The area that was right in front of me, by the way, is section N. The Bidens should be in there. I’m going to have to review my photographs again, because it may turn out I took a picture of the gravesite and not realized it. (Not uncommon with me!)
The cemetery’s public vault was to my left when I took the pictures of my “panorama.” I’m curious what’s inside. Bishop’s Lot would be uphill and to the right of this photo, and section N was right behind me.
Francis Asbury was rather easy to find. It’s a large obelisk on a base — Sir William Gull’s lecture to Netley on the pagan significance of obelisks from Alan Moore and Eddie Campbell’s From Hell comes to mind — and, in retrospect, it could be seen from where I parked by the cemetery entrance. Asbury’s actual grave and headstone are behind this, but the headstone is very worn and close to unreadable.
Asbury was one of the first two Methodist bishops, the other being Thomas Coke. John Wesley, the founder of Methodism, sent them to the nascent United States after the American Revolution to be “superintendents,” but the Methodist clergy made them bishops instead, much to Wesley’s consternation.
The monument to the old bishops had brief biographies of the four men buried there, and a time capsule was downhill of the monument.
I finding the bishops, I made my search through section N for the Bidens, to no avail. As I mentioned, I’ll go through my photos and look for clues. Perhaps I will go back in October, as I’d intended. Or perhaps I’ll wait until spring. No rush. They’re not going anywhere, and I barely scratched the surface.
It was a fine day for an outing, not too hot, though I definitely needed my hoodie on the third deck at Camden Yards.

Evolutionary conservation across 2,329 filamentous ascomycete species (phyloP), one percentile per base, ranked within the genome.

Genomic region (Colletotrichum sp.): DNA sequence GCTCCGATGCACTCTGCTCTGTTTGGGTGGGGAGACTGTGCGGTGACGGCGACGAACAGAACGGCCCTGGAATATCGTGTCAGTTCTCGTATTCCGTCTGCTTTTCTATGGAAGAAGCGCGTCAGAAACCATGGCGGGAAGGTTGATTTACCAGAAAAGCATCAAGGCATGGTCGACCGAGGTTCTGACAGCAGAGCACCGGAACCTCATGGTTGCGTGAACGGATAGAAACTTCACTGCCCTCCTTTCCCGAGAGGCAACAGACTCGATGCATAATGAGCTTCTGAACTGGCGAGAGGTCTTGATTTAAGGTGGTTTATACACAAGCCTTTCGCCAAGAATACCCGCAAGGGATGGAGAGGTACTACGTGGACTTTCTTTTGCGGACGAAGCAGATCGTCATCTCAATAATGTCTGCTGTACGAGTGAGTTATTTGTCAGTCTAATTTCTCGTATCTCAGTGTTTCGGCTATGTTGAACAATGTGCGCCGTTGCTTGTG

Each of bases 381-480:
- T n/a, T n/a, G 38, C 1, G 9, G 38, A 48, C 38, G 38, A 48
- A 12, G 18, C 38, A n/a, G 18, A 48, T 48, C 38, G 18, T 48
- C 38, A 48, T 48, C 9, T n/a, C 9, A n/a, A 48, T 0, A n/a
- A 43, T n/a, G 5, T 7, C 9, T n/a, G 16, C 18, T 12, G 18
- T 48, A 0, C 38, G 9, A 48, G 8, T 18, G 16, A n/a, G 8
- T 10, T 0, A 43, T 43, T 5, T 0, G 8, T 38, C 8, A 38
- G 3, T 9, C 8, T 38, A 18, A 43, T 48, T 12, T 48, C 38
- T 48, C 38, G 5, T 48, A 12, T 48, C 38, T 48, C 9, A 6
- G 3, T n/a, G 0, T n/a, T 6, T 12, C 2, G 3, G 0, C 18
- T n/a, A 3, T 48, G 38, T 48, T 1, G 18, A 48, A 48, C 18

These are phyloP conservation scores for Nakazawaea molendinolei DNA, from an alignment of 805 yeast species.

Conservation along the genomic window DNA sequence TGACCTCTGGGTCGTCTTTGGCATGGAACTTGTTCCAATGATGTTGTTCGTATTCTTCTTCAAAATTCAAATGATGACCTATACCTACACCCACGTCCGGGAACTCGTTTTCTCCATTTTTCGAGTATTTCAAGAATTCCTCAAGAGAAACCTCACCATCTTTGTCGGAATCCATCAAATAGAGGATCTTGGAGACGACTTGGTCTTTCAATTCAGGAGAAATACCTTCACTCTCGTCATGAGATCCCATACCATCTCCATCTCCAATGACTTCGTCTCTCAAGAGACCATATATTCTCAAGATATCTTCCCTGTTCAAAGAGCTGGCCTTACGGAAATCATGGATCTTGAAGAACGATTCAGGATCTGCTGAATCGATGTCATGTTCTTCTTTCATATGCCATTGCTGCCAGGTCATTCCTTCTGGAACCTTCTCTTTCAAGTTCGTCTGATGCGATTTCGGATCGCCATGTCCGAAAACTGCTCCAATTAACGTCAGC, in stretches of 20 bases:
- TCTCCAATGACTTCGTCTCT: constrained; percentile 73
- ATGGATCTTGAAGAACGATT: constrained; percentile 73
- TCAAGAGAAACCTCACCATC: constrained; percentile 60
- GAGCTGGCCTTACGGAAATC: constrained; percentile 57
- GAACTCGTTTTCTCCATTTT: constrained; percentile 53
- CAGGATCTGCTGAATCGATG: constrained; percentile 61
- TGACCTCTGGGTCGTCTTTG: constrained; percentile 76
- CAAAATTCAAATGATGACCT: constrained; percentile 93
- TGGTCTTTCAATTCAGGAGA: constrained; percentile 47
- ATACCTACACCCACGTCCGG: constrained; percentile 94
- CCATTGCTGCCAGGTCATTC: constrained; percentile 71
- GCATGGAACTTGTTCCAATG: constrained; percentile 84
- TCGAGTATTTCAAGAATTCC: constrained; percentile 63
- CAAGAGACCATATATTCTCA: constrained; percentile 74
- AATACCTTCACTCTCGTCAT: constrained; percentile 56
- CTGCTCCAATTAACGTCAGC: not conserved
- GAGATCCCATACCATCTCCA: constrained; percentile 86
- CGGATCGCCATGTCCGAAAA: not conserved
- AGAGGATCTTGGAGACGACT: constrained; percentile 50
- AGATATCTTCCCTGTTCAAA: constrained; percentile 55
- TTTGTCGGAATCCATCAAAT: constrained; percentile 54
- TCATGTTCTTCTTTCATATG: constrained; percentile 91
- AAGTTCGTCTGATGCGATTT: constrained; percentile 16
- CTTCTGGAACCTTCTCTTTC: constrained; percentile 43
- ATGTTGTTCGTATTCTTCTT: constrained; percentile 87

And it turns out, I took a photo of Joe Biden’s great-great-grandfather’s grave!
It transpires that the map of Mt. Olivet Cemetery at the gate, which is above, is incorrect. Sections H and N have been swapped by mistake. I’d have known this had I consulted the maps on the Lovely Lane United Methodist website. It’s Section H outside of the public vault, not section N. Section N is closer to the entrance, and I cut across it quickly on my way up the hill. I paused to take a few photographs of things in the area that caught my notice, like a statue of a woman holding a wreath…
…and there, at left, is a large stone that says “Biden.” It belongs to Joseph Lee Biden, the brother of Joe Biden’s great-grandfather George Biden. (Joseph Lee Biden was married to a Gardner. I’m not sure if that’s interesting enough to note.) This area is a cluster of Bidens. George Biden’s grave is there, too, but you can’t see it in my photo. It’s toppled to the left of Joseph Henry Biden’s stone.
You will notice cars in some of the photos. There was some sort of event in the cemetery. It didn’t look to me like a funeral — there was no hearse — and people left at different times across the hour plus I spent there. I tried to be respectful and not take photos in their direction.
When I go again to Mt. Olivet, I now know where to look.